Clinical trials are the basis of doctors' understanding of whether a drug is safe and effective. But the trials that get published aren't the whole story: Those that aren't favourable to the pharma companies' bottom line can often get swept under the rug.
Former FDA medical officer Erick Turner found that drug applications included studies with both positive and negative conclusions about their drug. Among antidepressants, for example, the ratio was about 50/50. But published studies — the ones you or I, or your doctor, would find by doing a PubMed or Google Scholar search — were 94 per cent positive. Published studies are more likely to be positive if they are funded by drug companies. "When the news is good, drug companies are going to see to it that the world knows about it and get the data published," Turner told Salon.
That's all old news, but a new analysis on anti-anxiety medications shows the bias still exists, even though drug trial results are now required to be reported on clinicaltrials.gov. Only 13 per cent of registered trials made their results available within a year of the trial's conclusion.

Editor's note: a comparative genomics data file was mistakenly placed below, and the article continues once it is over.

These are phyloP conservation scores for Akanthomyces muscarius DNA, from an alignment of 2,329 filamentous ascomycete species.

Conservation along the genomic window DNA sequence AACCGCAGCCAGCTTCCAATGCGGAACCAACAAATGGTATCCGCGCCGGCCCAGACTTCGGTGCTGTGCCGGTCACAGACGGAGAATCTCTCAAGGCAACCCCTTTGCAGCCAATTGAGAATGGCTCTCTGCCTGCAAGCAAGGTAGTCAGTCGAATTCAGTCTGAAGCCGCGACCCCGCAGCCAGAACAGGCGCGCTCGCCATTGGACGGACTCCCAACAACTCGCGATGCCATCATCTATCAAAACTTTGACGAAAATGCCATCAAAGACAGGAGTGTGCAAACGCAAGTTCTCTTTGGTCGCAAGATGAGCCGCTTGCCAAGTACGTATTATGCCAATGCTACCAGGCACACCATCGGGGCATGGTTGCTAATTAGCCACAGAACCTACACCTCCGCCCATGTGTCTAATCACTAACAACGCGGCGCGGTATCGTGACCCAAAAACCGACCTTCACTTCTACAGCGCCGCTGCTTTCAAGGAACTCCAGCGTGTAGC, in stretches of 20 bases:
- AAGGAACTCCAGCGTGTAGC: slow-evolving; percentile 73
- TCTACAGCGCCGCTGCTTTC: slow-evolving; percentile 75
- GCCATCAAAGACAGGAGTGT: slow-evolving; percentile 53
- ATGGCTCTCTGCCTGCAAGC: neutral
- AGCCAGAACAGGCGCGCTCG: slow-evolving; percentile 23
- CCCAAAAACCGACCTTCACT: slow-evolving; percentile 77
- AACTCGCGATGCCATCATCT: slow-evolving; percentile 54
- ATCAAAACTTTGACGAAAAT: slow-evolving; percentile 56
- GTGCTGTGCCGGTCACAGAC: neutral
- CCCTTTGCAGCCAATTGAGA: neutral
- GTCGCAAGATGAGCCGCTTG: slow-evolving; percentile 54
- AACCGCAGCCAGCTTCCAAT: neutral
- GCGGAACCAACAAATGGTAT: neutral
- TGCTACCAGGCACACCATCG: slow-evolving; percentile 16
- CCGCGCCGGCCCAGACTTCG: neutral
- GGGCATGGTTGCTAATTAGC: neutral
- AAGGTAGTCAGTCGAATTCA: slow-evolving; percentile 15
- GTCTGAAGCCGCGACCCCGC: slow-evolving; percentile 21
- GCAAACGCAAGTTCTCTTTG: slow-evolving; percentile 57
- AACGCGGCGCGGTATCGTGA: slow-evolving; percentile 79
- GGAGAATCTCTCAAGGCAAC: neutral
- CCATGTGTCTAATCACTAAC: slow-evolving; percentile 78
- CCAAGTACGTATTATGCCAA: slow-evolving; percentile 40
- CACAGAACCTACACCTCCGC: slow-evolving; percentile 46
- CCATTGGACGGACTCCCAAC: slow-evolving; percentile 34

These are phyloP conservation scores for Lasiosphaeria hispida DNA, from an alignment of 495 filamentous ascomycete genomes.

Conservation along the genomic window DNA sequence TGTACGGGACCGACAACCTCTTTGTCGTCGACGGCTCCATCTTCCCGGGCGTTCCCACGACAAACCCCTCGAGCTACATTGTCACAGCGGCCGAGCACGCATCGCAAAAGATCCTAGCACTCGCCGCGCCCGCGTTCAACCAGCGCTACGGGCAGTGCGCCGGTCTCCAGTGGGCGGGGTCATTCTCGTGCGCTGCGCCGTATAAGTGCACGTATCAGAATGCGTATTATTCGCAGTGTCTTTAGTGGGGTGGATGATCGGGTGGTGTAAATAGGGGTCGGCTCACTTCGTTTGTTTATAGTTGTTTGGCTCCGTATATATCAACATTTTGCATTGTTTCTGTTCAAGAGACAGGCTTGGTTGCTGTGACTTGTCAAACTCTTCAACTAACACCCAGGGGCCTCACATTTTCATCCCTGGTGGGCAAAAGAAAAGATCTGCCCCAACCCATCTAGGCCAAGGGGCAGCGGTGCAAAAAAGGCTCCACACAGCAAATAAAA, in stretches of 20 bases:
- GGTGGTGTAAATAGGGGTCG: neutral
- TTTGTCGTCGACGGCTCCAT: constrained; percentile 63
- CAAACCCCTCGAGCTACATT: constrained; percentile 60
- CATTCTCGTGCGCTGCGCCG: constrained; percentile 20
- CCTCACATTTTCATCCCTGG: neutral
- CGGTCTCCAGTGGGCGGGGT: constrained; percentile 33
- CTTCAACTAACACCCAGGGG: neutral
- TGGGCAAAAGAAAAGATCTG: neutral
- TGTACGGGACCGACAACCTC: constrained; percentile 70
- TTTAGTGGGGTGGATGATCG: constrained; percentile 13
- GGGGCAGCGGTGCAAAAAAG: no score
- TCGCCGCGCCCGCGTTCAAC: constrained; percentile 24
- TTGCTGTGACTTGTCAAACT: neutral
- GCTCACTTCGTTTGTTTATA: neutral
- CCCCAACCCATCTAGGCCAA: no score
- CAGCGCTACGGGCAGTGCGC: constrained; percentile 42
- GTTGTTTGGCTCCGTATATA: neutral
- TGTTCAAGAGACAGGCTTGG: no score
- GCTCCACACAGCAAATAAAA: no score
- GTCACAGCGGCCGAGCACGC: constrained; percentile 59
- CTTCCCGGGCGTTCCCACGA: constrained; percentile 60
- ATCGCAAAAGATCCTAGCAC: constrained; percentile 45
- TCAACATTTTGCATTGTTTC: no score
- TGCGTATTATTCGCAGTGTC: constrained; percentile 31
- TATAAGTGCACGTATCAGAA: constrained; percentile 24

The result of this bias: it's possible drugs' reputations for effectiveness are overblown. Turner tells Salon this can affect how doctors work:
Before he began working at the FDA in 1998, Turner treated patients as a private psychiatrist and "naively believed all the literature I was reading. My assumption was the drugs work and when they don't, there's something unusual about the patient." Once he started working at the drug agency, he got to see a lot of negative studies that the public never saw and realised his assumptions had been wrong.
As a patient, you probably can't know whether unpublished studies would explain problems you're having with a drug, so consider this just a PSA about what's going on behind the scenes. You can keep up on the efforts to disclose more studies at alltrials.net, and read the full article at Salon for more information.